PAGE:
How to Snuff Out Anxiety By Giving Birth to Anticipation
I want control.
There are few times in my life where I have felt more out of control than during birth. The unknowns outweigh the knowns.
I just gave birth to my third child. With the first one, you make this silly little thing called a “birth plan” and then all the planning is ignored as the birth happens. By number three, I thought I’d be past anxiety and need for control, but I found myself grasping for it anyway. Anxiety crept up as the due date neared.
It’s an amazing and scary thing to know that your body knows how to create, sustain, and then birth a human being all on its own. If something goes wrong, I probably had little to do with that. If something goes right, I didn’t do that either. I can impact the process some, but I can’t control it.
Having seen God’s hand throughout life’s circumstances, you’d think I could have relaxed into Him, but I kept trying to tighten the reigns.
Here are three things that helped me snuff out anxiety:
1. Identify the lie:
Although I’m a Christian, deep down I doubt God’s goodness a lot of the time. My desire for control stems from this.
I can find you all the verses that tell you how He’s good. I can even see His goodness in my own life.
However, I also know that His goodness does not always mean that everything is peaches and roses. There is still death, illness, and all the ugly fallen things.
Plus, God has a bigger view and knows that sometimes what looks bad, like Joseph’s brothers selling him to slavers, will eventually be used for good, like saving a whole nation. Even so, I don’t want those “bad” things happening to me or my loved ones.
So, the lie that God isn’t good sits there and whispers it’s ugly thoughts. It’s a dumb lie. A flimsy lie, as all lies are. Yet, lies can knock us down.
I keep confessing my sins and meditating on truth. I’ve been sinking into those verses about His goodness and praying it eradicates the lies.
What lie are you believing about God? It’s at the root of your anxiety.
2. Realize the difference between possible and probable:
When we lose sight of the fact that something may be possible, but not probable, then anxiety will reign. For example, it may be possible that there would be a home invasion at my house, but it’s not probable.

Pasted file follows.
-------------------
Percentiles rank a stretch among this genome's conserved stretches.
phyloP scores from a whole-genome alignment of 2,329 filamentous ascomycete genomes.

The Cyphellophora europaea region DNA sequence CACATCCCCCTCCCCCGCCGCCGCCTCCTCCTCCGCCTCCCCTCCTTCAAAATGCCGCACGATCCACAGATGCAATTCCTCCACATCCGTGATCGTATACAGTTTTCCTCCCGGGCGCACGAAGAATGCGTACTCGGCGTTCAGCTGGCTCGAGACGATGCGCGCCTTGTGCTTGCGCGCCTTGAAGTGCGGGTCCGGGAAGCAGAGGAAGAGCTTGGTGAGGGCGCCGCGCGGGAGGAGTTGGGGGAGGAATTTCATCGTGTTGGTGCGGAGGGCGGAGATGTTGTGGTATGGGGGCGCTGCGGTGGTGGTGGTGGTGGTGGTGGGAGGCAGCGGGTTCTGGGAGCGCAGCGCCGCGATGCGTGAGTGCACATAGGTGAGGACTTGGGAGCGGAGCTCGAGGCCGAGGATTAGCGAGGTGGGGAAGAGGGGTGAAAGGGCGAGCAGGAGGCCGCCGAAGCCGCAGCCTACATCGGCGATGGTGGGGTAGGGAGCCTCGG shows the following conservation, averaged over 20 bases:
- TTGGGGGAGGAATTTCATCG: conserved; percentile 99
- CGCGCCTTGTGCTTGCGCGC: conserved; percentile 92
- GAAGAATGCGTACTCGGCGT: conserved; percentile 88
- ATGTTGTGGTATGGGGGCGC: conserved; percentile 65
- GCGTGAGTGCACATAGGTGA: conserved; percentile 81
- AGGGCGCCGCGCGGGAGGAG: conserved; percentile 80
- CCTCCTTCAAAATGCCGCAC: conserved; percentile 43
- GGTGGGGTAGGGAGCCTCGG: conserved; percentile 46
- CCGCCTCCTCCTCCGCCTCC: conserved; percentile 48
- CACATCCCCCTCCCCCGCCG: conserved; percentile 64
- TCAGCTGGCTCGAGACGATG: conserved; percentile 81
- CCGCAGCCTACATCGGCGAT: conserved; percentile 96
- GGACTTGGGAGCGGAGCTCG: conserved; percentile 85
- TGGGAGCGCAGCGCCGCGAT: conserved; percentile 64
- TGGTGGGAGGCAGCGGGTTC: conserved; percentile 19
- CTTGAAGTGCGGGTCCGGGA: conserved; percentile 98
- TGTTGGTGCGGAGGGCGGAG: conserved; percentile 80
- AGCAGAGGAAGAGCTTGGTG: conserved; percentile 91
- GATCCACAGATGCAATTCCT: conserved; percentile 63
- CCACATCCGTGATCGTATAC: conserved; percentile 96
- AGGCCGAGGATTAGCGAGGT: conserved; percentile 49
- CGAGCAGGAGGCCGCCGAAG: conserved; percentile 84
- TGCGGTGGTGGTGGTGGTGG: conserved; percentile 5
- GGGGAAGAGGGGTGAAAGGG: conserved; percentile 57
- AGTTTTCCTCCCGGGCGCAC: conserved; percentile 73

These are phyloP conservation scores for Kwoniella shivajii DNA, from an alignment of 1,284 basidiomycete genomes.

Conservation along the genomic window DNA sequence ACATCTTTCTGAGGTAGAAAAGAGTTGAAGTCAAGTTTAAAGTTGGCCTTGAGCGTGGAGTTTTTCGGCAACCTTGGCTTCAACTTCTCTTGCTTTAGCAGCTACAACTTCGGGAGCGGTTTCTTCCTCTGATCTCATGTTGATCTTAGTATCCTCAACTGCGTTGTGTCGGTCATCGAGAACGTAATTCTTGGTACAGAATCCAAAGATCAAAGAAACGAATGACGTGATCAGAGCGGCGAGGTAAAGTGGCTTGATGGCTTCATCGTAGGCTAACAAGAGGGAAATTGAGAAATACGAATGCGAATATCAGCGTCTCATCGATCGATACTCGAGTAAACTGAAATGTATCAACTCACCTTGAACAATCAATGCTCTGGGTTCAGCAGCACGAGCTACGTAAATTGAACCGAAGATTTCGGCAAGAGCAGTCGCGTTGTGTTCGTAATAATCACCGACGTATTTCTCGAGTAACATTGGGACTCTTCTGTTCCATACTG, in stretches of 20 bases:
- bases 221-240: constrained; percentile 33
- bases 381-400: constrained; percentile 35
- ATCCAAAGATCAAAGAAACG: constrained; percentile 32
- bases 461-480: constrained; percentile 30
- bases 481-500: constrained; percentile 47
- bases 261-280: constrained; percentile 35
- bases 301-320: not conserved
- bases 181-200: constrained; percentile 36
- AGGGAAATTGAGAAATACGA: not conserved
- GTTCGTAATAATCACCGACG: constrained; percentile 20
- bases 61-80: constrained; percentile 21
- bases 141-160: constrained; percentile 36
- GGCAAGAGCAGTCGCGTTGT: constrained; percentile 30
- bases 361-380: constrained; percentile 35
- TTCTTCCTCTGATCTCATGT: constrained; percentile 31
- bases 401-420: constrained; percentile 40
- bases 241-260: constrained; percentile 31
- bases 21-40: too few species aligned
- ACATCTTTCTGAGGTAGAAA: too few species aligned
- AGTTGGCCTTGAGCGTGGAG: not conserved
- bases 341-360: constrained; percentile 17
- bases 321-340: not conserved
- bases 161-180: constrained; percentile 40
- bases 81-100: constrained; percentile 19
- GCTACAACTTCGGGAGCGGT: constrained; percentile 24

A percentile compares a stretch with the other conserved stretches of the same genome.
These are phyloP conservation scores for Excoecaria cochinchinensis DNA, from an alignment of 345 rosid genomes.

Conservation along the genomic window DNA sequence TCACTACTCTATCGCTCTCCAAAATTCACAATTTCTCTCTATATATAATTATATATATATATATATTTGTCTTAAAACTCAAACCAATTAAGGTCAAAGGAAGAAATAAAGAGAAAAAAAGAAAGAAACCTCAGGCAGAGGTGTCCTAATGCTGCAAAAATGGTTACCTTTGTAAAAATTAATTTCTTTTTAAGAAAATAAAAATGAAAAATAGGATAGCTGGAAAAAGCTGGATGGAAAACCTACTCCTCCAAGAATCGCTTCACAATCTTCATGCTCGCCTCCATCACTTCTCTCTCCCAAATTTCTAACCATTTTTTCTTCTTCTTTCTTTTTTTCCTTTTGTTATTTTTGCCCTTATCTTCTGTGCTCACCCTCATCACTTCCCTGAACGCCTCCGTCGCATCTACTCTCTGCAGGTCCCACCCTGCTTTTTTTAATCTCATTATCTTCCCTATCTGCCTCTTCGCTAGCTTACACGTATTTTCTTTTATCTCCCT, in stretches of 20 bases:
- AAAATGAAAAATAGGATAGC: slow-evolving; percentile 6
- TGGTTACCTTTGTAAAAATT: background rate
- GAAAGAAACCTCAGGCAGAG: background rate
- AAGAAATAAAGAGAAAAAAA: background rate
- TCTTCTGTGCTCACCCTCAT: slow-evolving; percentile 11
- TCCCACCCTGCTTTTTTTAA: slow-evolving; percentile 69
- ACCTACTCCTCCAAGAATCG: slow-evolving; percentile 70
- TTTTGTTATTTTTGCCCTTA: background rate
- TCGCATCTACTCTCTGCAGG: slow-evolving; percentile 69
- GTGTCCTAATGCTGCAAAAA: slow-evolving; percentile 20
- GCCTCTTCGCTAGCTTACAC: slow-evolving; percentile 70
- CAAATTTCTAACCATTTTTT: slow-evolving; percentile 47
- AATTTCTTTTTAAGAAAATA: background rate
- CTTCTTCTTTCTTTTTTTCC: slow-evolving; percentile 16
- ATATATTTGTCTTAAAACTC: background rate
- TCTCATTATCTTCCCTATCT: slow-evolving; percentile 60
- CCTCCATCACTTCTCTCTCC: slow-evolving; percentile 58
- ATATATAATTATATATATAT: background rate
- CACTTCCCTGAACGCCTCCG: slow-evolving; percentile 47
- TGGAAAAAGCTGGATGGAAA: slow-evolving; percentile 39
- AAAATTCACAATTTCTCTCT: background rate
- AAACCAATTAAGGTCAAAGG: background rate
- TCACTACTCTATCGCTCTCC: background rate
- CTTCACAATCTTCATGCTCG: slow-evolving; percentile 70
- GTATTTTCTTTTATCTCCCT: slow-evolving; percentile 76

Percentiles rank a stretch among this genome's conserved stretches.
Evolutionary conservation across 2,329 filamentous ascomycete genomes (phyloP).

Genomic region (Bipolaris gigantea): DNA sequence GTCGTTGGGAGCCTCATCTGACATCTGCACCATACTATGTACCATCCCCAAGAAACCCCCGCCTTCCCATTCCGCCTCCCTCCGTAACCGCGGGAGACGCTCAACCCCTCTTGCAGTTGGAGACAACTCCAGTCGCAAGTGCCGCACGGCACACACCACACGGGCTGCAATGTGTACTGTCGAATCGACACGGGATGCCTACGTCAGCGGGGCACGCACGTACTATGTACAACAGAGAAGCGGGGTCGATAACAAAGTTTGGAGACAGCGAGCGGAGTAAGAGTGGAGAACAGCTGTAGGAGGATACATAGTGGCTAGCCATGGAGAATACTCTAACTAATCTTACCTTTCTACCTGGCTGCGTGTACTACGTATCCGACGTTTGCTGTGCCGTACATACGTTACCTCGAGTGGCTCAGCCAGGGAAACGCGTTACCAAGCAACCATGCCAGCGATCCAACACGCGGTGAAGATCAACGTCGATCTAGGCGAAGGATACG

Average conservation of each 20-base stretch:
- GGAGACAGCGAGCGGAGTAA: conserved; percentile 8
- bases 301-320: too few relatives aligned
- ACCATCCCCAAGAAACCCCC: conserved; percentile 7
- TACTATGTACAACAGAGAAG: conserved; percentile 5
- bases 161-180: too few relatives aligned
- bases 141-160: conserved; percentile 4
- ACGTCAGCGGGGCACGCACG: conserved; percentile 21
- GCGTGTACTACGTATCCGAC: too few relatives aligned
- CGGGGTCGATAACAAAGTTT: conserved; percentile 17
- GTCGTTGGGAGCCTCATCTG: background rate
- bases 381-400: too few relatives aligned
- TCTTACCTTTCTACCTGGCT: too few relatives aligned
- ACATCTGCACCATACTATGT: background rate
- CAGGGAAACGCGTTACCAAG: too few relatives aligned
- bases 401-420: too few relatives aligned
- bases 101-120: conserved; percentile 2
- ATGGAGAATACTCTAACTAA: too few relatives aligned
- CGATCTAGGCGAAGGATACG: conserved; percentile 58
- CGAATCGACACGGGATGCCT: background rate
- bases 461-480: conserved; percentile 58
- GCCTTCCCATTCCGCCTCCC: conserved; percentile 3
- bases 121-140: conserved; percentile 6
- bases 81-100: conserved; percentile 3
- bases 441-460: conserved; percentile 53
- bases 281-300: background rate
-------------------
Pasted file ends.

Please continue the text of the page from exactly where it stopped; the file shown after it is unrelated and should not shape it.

So, I started looking at my fears and writing or talking them out. Once they were out there, the difference between possible and probable became clearer.
Can you see when you are letting possibilities seem more like probabilities? For more on this, listen to Christa Maney on the Mom Struggling Well podcast.
3. Replace anxiety with anticipation:
Rather than focusing on what I can control, which is nothing, I need to focus on God and His control. Trace His hand and anticipate what He has coming next.
Instead of getting wrapped up in expectations of myself or others, I focus on what God is doing.” Cheri Gregory, the Hope Cycle
Every time I felt anxiety taking over, I reminded myself of all the ways I had seen God’s hand in our pregnancy. He had allowed us to get pregnant, we had good prenatal care, and we found a midwife when we decided to change from a hospital to a home birth.
Shifting my focus to anticipation of what God is going to do has been life giving to me. It surrenders me to God, removes my sin of wanting to control things, and reminds me to rely on His true traits, like His goodness.
Where can you see God’s hand in your life? If you focus on His hand and anticipate His continual care, anxiety will be snuffed out.
It was a battle, but it worked. This third baby came, just when he wanted to come, which was in the middle of the night. And, it was all ok. All my anxious thoughts were a waste of energy. My focus on God and how he had led us did give me more peace. Within that also came a surrender from my control to His, so that even if things weren’t ok and God didn’t do as I hoped, I would still stay true to Him (Daniel 3:16-18).
I haven’t conquered this thing. So, I’m still working on tracing His hand and then anticipating what He will do, including me surrendering my expectations and my false idea that I have some control over things anyway.
It’s birthing something better in me though: the truth.